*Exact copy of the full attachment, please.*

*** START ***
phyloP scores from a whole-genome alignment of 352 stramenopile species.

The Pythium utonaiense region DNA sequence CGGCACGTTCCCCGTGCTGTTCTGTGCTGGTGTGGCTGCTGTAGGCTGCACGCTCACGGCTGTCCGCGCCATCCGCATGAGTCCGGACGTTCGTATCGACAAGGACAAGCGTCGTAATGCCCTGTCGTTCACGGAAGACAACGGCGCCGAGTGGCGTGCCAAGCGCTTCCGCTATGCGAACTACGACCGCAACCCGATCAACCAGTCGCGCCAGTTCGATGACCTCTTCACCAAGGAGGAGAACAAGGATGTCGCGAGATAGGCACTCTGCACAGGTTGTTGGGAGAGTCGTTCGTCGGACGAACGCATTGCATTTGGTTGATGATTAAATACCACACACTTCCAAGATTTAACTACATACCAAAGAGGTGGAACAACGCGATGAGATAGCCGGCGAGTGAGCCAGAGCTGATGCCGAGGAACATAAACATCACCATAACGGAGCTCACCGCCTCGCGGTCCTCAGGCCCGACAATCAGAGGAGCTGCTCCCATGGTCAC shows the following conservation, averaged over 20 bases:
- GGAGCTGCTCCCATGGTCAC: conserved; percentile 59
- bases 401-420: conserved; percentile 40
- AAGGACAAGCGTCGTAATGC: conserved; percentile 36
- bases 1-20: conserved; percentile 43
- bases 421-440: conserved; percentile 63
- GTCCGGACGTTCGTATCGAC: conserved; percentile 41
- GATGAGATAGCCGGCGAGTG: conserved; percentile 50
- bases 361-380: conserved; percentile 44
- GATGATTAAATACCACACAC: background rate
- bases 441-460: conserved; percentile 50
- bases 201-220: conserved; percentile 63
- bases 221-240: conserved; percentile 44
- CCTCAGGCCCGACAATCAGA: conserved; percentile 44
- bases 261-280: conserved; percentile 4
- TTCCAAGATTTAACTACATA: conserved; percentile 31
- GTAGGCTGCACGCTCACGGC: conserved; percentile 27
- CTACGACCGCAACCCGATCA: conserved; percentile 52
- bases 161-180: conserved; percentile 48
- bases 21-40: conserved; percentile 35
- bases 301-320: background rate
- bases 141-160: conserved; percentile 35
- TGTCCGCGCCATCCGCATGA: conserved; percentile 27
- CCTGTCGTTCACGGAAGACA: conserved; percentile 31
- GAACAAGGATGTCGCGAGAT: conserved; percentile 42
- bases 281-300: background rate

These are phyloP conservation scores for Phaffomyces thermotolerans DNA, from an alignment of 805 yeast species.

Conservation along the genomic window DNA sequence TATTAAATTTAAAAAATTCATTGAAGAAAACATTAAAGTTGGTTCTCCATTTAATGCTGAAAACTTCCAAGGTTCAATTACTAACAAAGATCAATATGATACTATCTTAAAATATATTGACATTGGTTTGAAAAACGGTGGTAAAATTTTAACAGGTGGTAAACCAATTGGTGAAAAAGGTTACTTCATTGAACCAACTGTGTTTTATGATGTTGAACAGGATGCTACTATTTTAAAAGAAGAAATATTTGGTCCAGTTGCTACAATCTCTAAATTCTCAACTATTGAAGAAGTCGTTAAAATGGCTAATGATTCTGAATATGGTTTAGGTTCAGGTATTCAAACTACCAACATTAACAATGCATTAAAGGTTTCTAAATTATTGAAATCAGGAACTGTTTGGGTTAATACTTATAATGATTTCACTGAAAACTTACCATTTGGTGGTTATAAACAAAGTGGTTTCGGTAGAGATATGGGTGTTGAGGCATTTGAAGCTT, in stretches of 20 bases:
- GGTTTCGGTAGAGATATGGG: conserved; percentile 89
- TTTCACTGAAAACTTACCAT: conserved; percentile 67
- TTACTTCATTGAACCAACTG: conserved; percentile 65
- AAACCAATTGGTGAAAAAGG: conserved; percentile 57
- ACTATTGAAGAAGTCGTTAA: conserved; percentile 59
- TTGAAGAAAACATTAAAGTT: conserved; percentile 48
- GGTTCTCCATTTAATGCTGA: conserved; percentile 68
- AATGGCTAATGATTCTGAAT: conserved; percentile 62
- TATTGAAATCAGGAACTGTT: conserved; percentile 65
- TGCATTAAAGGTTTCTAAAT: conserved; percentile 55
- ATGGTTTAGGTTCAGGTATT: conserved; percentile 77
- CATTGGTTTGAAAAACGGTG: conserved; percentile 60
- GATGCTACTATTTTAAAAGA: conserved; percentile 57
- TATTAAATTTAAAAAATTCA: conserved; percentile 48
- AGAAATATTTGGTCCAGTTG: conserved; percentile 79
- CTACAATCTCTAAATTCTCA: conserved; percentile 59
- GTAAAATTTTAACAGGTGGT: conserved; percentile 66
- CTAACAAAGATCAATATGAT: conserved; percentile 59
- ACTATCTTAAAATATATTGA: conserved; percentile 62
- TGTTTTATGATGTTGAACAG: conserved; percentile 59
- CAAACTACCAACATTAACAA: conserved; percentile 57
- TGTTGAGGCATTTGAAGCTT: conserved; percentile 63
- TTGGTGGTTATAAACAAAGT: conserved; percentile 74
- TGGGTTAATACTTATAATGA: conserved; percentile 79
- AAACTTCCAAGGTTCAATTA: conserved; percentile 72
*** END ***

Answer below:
phyloP scores from a whole-genome alignment of 352 stramenopile species.

The Pythium utonaiense region DNA sequence CGGCACGTTCCCCGTGCTGTTCTGTGCTGGTGTGGCTGCTGTAGGCTGCACGCTCACGGCTGTCCGCGCCATCCGCATGAGTCCGGACGTTCGTATCGACAAGGACAAGCGTCGTAATGCCCTGTCGTTCACGGAAGACAACGGCGCCGAGTGGCGTGCCAAGCGCTTCCGCTATGCGAACTACGACCGCAACCCGATCAACCAGTCGCGCCAGTTCGATGACCTCTTCACCAAGGAGGAGAACAAGGATGTCGCGAGATAGGCACTCTGCACAGGTTGTTGGGAGAGTCGTTCGTCGGACGAACGCATTGCATTTGGTTGATGATTAAATACCACACACTTCCAAGATTTAACTACATACCAAAGAGGTGGAACAACGCGATGAGATAGCCGGCGAGTGAGCCAGAGCTGATGCCGAGGAACATAAACATCACCATAACGGAGCTCACCGCCTCGCGGTCCTCAGGCCCGACAATCAGAGGAGCTGCTCCCATGGTCAC shows the following conservation, averaged over 20 bases:
- GGAGCTGCTCCCATGGTCAC: conserved; percentile 59
- bases 401-420: conserved; percentile 40
- AAGGACAAGCGTCGTAATGC: conserved; percentile 36
- bases 1-20: conserved; percentile 43
- bases 421-440: conserved; percentile 63
- GTCCGGACGTTCGTATCGAC: conserved; percentile 41
- GATGAGATAGCCGGCGAGTG: conserved; percentile 50
- bases 361-380: conserved; percentile 44
- GATGATTAAATACCACACAC: background rate
- bases 441-460: conserved; percentile 50
- bases 201-220: conserved; percentile 63
- bases 221-240: conserved; percentile 44
- CCTCAGGCCCGACAATCAGA: conserved; percentile 44
- bases 261-280: conserved; percentile 4
- TTCCAAGATTTAACTACATA: conserved; percentile 31
- GTAGGCTGCACGCTCACGGC: conserved; percentile 27
- CTACGACCGCAACCCGATCA: conserved; percentile 52
- bases 161-180: conserved; percentile 48
- bases 21-40: conserved; percentile 35
- bases 301-320: background rate
- bases 141-160: conserved; percentile 35
- TGTCCGCGCCATCCGCATGA: conserved; percentile 27
- CCTGTCGTTCACGGAAGACA: conserved; percentile 31
- GAACAAGGATGTCGCGAGAT: conserved; percentile 42
- bases 281-300: background rate

These are phyloP conservation scores for Phaffomyces thermotolerans DNA, from an alignment of 805 yeast species.

Conservation along the genomic window DNA sequence TATTAAATTTAAAAAATTCATTGAAGAAAACATTAAAGTTGGTTCTCCATTTAATGCTGAAAACTTCCAAGGTTCAATTACTAACAAAGATCAATATGATACTATCTTAAAATATATTGACATTGGTTTGAAAAACGGTGGTAAAATTTTAACAGGTGGTAAACCAATTGGTGAAAAAGGTTACTTCATTGAACCAACTGTGTTTTATGATGTTGAACAGGATGCTACTATTTTAAAAGAAGAAATATTTGGTCCAGTTGCTACAATCTCTAAATTCTCAACTATTGAAGAAGTCGTTAAAATGGCTAATGATTCTGAATATGGTTTAGGTTCAGGTATTCAAACTACCAACATTAACAATGCATTAAAGGTTTCTAAATTATTGAAATCAGGAACTGTTTGGGTTAATACTTATAATGATTTCACTGAAAACTTACCATTTGGTGGTTATAAACAAAGTGGTTTCGGTAGAGATATGGGTGTTGAGGCATTTGAAGCTT, in stretches of 20 bases:
- GGTTTCGGTAGAGATATGGG: conserved; percentile 89
- TTTCACTGAAAACTTACCAT: conserved; percentile 67
- TTACTTCATTGAACCAACTG: conserved; percentile 65
- AAACCAATTGGTGAAAAAGG: conserved; percentile 57
- ACTATTGAAGAAGTCGTTAA: conserved; percentile 59
- TTGAAGAAAACATTAAAGTT: conserved; percentile 48
- GGTTCTCCATTTAATGCTGA: conserved; percentile 68
- AATGGCTAATGATTCTGAAT: conserved; percentile 62
- TATTGAAATCAGGAACTGTT: conserved; percentile 65
- TGCATTAAAGGTTTCTAAAT: conserved; percentile 55
- ATGGTTTAGGTTCAGGTATT: conserved; percentile 77
- CATTGGTTTGAAAAACGGTG: conserved; percentile 60
- GATGCTACTATTTTAAAAGA: conserved; percentile 57
- TATTAAATTTAAAAAATTCA: conserved; percentile 48
- AGAAATATTTGGTCCAGTTG: conserved; percentile 79
- CTACAATCTCTAAATTCTCA: conserved; percentile 59
- GTAAAATTTTAACAGGTGGT: conserved; percentile 66
- CTAACAAAGATCAATATGAT: conserved; percentile 59
- ACTATCTTAAAATATATTGA: conserved; percentile 62
- TGTTTTATGATGTTGAACAG: conserved; percentile 59
- CAAACTACCAACATTAACAA: conserved; percentile 57
- TGTTGAGGCATTTGAAGCTT: conserved; percentile 63
- TTGGTGGTTATAAACAAAGT: conserved; percentile 74
- TGGGTTAATACTTATAATGA: conserved; percentile 79
- AAACTTCCAAGGTTCAATTA: conserved; percentile 72